Looking at the three teams left, Niagara, Notre Dame and Rensselaer, it seems to make sense to me to send these teams to the closest geographic sites.

Thus Niagara goes to Toledo, Notre Dame to Grand Rapids and Rensselaer to Manchester. Here, the matchups become Niagara vs. Miami, Notre Dame vs. Minnesota and Rensselaer vs. Massachusetts-Lowell. That all works very nicely.

So we make that move.

West Regional (Grand Rapids):
14 Notre Dame vs. 2 Minnesota
10 St. Cloud State vs. 7 North Dakota

Midwest Regional (Toledo):
13 Niagara vs. 3 Miami
11 Western Michigan vs. 6 Boston College

Northeast Regional (Manchester):
15 Rensselaer vs. 4 Massachusetts-Lowell
12 Yale vs. 5 New Hampshire

East Regional (Providence):
16 Alaska vs. 1 Quinnipiac
9 Denver vs. 8 Minnesota State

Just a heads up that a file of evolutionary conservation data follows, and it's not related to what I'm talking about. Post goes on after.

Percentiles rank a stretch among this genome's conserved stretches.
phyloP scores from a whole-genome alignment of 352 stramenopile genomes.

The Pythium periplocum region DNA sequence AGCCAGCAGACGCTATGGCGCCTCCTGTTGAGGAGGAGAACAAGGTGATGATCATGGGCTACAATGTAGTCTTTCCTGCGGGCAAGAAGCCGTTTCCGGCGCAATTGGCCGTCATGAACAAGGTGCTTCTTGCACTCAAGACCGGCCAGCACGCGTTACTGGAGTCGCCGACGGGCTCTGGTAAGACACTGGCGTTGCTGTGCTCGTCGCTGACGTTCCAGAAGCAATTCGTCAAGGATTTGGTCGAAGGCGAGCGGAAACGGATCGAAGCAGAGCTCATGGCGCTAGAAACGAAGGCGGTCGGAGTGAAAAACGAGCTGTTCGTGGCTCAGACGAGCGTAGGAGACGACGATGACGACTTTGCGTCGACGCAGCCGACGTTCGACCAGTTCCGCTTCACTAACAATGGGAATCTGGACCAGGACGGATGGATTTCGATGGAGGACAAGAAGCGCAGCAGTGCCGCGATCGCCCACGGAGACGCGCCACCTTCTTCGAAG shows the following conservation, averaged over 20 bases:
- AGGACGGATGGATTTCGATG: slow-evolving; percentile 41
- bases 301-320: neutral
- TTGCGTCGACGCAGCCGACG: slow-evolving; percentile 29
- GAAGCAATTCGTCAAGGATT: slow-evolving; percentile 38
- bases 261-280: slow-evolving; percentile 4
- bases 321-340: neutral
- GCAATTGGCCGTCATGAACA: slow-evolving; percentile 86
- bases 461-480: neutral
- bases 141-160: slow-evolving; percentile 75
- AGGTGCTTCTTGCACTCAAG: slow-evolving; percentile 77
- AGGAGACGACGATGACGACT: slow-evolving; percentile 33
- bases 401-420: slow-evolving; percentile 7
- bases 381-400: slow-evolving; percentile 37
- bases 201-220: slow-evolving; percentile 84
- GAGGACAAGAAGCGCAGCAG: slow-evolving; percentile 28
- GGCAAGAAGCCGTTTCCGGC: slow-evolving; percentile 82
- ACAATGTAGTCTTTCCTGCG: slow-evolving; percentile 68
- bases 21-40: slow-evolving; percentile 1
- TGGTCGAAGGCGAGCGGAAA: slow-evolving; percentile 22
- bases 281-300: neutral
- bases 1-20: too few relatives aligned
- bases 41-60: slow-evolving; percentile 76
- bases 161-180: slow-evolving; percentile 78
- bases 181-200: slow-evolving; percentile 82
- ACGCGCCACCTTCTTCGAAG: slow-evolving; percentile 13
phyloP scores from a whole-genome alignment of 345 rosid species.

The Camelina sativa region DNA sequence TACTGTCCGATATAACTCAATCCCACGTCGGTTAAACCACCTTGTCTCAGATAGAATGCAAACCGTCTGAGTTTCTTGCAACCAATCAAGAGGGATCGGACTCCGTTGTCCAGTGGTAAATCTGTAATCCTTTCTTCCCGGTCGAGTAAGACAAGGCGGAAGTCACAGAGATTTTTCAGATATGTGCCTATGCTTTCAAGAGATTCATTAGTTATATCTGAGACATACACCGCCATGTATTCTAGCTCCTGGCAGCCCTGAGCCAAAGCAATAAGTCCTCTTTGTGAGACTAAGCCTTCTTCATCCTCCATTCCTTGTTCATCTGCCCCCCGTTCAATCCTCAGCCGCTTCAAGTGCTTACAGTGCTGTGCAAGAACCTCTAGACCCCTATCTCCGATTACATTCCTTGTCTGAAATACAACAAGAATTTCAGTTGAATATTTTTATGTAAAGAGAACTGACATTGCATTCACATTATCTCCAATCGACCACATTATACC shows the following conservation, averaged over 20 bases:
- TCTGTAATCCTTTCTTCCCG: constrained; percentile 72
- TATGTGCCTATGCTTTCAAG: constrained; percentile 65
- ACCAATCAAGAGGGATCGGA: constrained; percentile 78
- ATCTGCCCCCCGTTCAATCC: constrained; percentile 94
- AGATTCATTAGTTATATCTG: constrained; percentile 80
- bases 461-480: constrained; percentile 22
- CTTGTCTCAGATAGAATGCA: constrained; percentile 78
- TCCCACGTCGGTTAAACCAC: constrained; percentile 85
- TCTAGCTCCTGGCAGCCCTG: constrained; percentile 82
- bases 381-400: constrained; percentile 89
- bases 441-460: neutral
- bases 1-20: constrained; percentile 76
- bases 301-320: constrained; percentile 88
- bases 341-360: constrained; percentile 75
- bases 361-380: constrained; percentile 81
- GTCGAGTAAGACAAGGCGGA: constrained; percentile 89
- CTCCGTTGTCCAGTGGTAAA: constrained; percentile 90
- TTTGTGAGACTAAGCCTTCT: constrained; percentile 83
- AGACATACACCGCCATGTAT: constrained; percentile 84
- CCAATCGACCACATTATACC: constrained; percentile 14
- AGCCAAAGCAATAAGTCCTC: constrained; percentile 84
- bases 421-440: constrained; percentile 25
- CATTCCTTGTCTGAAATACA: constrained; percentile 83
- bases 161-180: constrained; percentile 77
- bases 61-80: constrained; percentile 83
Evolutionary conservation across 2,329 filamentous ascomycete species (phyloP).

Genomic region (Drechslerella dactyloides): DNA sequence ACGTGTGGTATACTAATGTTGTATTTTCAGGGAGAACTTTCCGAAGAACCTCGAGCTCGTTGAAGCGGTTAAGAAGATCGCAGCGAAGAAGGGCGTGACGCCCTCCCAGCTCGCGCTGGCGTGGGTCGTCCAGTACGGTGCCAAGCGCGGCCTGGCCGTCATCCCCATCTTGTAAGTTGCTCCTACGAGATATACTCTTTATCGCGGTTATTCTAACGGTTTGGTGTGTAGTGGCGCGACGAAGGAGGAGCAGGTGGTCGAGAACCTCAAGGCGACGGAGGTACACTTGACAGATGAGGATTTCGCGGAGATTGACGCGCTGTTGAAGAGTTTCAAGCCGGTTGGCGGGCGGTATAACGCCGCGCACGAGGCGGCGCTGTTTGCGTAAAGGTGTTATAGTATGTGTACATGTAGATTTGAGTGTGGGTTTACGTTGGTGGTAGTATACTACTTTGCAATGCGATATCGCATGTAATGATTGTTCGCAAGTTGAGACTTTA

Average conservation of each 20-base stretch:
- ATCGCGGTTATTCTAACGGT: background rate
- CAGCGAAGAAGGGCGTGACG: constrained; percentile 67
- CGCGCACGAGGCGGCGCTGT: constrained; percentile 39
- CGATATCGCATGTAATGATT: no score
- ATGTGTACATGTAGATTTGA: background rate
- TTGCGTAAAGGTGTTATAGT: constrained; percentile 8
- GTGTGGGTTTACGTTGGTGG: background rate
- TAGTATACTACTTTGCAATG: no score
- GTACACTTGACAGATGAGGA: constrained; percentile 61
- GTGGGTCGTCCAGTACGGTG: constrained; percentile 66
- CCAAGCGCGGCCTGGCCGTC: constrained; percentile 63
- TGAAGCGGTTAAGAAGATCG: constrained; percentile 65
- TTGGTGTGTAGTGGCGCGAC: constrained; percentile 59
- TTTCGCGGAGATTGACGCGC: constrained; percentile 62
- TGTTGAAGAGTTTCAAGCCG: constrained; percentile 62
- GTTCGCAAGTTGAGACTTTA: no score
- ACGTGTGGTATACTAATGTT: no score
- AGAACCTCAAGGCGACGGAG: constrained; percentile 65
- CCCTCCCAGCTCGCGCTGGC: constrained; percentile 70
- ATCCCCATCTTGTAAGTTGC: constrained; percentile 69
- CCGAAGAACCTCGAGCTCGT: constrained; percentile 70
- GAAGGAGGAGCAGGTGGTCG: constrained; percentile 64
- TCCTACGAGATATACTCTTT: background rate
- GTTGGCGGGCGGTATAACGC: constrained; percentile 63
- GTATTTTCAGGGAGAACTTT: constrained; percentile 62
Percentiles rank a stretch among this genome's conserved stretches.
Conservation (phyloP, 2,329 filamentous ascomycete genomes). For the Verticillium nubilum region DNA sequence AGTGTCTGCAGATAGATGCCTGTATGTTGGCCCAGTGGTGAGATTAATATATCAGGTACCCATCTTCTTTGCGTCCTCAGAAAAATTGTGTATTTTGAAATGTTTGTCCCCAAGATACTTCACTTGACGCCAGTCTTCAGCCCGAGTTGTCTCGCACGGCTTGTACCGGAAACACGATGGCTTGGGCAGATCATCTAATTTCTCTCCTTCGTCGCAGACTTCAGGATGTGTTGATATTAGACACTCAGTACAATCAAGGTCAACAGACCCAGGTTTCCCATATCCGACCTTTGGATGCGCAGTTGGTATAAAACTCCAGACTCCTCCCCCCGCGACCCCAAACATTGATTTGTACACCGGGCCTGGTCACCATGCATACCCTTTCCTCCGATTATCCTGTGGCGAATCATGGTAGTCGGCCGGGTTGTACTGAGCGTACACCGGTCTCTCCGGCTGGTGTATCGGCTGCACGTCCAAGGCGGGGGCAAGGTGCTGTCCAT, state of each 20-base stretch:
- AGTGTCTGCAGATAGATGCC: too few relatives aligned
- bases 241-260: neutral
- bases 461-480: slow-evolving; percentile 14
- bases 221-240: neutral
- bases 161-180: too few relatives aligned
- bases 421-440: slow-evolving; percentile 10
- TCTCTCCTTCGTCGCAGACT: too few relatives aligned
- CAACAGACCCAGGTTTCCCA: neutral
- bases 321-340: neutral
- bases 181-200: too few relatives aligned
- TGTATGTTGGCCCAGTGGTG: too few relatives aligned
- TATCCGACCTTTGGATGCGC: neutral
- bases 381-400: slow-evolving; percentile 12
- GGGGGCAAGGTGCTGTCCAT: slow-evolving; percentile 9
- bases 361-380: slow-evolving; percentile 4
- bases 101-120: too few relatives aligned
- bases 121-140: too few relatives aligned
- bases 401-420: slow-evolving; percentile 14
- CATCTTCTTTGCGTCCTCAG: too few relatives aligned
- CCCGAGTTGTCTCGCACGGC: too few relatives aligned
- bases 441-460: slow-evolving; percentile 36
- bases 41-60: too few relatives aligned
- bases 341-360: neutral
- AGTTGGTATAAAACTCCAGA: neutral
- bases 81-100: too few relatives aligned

Now it’s time to take care of the matchups in the second and third bands.

Once again we have two WCHA teams in the second band and two WCHA teams in the third band. Thus, our matchups are:

North Dakota/Minnesota State vs. Western Michigan/Yale
New Hampshire/Boston College vs. Denver/St. Cloud State

Like last week, let’s take a look at attendance issues at the same time.

We want to place Western Michigan in Grand Rapids. Thus we put Western Michigan in Grand Rapids and find bracket integrity. That means we have North Dakota vs. Western Michigan in Grand Rapids.

Next, we need to keep New Hampshire in Manchester. Thus, we also would like to keep Boston College in Providence.

If we use bracket integrity, then we have New Hampshire vs. St. Cloud State in Manchester and, in turn, Boston College vs. Denver in Providence.

That leaves us Minnesota State vs. Yale in Toledo.

Our brackets are now:

West Regional (Grand Rapids):
14 Notre Dame vs. 2 Minnesota
11 Western Michigan vs. 7 North Dakota

Midwest Regional (Toledo):
13 Niagara vs. 3 Miami
12 Yale vs. 8 Minnesota State

Northeast Regional (Manchester):
15 Rensselaer vs. 4 Massachusetts-Lowell